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Main Research

 

 

Bioinformatics

 

Genome 3D (Modelling the proteome)

 

Mutational Analysis

 

Protein-Ligand binding/Drug design

 

Statistical structural features of protein

 

DNA Repair

 

Non-Homologous End Joining

 

 

Drug Discovery

 

Mycobacterium tuberculosis

Targeting CoA pathway enzymes

Targeting carbohydrate synthesis pathway enzymes

 

Mycobacterium abscessus

Drug discovery against Mycobacterium abscessus in Cystic Fibrosis
Cystic Fibrosis is a serious genetic disease that affects approximately 70,000 people worldwide. The disease is caused by mutations in the gene coding for a plasma membrane-associated anion channel called Cystic Fibrosis Transmembrane Conductance Regulator (CFTR). A defective CFTR protein leads to inability of cells of many organs, including lungs, pancreas, gastrointestinal tract, sinuses, and reproductive tract, to maintain ion and fluid homeostasis; this leads to retention of thick secretions, resulting in serious infection and inflammation.

Although, previously thought to be benign environmental microbes, Non-tuberculous Mycobacteria (NTM) are increasingly observed as a cause of chronic lung infections. Recent years have seen the emergence of highly drug-resistant Non-tuberculous mycobacteria such as Mycobacterium abscessus, which leads to progressive inflammatory lung damage in Cystic Fibrosis patients. The bacterium in turn is found to be highly resistant to antibiotics and most anti-tuberculosis drugs, often resulting in therapeutic failure. As part of the strategic research consortium, funded by the Cystic Fibrosis Trust, our lab focuses on identifying effective drugs to treat Mycobacterium abscessus infection in cystic fibrosis by a structure-guided fragment-based drug discovery approach. Three bacterial targets: PPAT (Phosphopantethiene adenylyl transferase): an enzyme involved in the biosynthesis of bacterial CoenzymeA, TrmD (tRNA-(N1G37) methyl transferase): an essential tRNA modifying enzyme in bacteria and PurC (SAICAR synthase): an enzyme of bacterial de-novo Purine biosynthesis, are being studied as part of this project. We were able to define high resolution structures for these target proteins and an optimized system for fragment library screening and hit validation, was developed to identify starting fragments and analogs that hit these targets. These initial hits are now being chemically elaborated and tested to be developed into significantly potent lead molecules. In the longer term, these molecules will be further evaluated on cellular assays and in-vivo models of Mycobacterium abscessus infection, to be ultimately presented as a clinical proof of principle.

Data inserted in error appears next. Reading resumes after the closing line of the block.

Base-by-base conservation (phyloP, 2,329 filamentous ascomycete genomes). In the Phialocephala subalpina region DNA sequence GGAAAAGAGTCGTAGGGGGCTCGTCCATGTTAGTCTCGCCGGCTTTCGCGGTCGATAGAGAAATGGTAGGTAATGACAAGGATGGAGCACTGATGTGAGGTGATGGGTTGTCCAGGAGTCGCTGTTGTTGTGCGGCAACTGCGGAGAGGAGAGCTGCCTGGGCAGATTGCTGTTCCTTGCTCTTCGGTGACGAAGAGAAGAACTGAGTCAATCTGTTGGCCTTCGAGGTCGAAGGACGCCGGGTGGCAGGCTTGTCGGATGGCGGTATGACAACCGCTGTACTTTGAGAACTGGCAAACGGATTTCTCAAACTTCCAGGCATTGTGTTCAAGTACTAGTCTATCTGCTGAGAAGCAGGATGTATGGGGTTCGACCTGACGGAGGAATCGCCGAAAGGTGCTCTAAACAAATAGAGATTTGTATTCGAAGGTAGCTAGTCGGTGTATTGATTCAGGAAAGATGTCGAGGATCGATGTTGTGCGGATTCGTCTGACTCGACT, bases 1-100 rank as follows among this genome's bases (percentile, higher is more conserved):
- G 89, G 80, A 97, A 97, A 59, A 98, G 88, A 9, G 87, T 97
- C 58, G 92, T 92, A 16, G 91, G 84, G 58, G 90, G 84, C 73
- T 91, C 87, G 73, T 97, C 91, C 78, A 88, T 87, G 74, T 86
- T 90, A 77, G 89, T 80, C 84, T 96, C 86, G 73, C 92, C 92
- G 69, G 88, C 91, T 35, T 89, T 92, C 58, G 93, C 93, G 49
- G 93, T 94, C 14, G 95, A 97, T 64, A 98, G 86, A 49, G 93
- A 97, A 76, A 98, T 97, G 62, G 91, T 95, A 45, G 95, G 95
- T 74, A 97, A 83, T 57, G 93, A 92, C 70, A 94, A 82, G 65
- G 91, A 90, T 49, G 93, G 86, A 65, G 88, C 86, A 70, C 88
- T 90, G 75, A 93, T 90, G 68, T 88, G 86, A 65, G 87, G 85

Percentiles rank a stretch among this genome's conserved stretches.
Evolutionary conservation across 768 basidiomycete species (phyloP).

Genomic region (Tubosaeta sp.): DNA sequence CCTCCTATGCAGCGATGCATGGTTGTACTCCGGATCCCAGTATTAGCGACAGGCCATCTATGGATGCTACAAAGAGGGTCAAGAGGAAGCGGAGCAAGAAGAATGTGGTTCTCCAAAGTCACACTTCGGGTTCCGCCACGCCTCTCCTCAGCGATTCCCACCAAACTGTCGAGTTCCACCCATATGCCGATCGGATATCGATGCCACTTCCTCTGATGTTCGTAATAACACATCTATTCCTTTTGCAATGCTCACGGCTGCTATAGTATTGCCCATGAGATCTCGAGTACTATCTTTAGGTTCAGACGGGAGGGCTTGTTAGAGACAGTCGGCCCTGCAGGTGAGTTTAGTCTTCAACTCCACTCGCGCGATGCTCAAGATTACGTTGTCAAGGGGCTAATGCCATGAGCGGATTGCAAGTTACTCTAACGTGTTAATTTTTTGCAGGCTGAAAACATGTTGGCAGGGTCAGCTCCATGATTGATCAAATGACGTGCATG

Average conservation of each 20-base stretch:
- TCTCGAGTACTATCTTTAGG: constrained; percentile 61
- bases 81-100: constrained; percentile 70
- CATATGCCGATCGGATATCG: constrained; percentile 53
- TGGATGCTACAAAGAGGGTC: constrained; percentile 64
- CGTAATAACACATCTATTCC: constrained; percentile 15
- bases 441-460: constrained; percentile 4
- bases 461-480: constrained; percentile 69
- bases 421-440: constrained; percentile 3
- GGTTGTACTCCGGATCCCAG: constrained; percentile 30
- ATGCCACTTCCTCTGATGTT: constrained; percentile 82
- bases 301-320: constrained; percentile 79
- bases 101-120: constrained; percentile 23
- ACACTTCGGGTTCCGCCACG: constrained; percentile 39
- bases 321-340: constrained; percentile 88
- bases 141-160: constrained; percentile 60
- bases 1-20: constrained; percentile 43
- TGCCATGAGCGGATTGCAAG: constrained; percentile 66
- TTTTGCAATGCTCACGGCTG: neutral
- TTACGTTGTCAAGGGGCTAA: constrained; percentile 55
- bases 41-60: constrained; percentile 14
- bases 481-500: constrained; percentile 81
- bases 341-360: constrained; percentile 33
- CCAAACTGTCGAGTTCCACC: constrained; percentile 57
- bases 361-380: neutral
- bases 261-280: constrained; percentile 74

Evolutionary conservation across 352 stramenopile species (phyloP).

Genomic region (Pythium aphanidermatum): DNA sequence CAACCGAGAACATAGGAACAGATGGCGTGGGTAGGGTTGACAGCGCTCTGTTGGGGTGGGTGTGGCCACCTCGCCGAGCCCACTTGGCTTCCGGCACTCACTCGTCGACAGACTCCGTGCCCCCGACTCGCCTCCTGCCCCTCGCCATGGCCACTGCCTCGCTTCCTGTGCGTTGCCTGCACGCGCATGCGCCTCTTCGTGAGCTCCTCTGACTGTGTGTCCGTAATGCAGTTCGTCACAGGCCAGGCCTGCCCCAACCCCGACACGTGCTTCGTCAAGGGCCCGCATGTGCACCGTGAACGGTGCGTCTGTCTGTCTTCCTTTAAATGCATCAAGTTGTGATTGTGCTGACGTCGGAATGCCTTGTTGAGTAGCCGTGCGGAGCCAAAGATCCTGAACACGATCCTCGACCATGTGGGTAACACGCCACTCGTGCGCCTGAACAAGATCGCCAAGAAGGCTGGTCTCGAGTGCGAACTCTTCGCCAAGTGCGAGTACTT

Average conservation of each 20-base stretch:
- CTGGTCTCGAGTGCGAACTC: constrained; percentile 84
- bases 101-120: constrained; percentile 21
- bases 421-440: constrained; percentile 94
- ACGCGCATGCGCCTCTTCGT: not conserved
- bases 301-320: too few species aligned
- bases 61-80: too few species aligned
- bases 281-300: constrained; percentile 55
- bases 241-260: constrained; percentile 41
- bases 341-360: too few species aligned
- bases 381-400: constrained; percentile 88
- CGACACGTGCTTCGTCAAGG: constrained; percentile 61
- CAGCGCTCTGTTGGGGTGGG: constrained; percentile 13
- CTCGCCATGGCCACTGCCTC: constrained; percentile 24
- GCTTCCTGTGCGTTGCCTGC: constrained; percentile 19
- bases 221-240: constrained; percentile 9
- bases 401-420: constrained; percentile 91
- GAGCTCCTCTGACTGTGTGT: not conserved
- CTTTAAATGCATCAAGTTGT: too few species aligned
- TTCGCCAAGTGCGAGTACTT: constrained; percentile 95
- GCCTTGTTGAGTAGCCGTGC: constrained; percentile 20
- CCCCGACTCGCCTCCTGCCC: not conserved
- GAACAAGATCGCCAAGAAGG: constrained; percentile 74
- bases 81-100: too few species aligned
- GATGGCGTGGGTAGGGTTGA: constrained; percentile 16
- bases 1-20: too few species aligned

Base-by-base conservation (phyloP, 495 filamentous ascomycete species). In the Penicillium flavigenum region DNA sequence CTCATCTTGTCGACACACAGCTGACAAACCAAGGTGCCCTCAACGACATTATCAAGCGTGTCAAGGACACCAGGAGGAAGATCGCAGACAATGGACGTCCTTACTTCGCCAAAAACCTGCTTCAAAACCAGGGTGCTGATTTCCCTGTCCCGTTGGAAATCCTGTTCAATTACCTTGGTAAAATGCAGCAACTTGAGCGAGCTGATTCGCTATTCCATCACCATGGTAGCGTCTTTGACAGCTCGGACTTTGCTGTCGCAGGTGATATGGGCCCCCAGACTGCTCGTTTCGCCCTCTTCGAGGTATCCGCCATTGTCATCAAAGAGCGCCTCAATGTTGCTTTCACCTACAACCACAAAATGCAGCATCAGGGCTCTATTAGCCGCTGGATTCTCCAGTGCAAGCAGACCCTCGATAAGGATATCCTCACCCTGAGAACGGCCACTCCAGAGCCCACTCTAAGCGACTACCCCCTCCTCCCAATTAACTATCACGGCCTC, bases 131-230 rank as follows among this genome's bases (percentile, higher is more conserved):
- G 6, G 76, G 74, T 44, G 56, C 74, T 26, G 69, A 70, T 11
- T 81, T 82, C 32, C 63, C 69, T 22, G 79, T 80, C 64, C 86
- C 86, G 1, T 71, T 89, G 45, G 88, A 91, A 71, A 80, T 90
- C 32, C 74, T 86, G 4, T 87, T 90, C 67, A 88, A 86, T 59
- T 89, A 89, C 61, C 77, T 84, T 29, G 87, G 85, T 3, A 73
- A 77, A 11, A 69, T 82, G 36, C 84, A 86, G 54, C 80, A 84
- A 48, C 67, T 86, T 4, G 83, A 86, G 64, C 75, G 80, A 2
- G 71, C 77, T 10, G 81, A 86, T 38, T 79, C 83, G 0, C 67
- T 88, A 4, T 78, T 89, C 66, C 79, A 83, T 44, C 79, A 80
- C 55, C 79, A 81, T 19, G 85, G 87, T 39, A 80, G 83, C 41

Growth Factors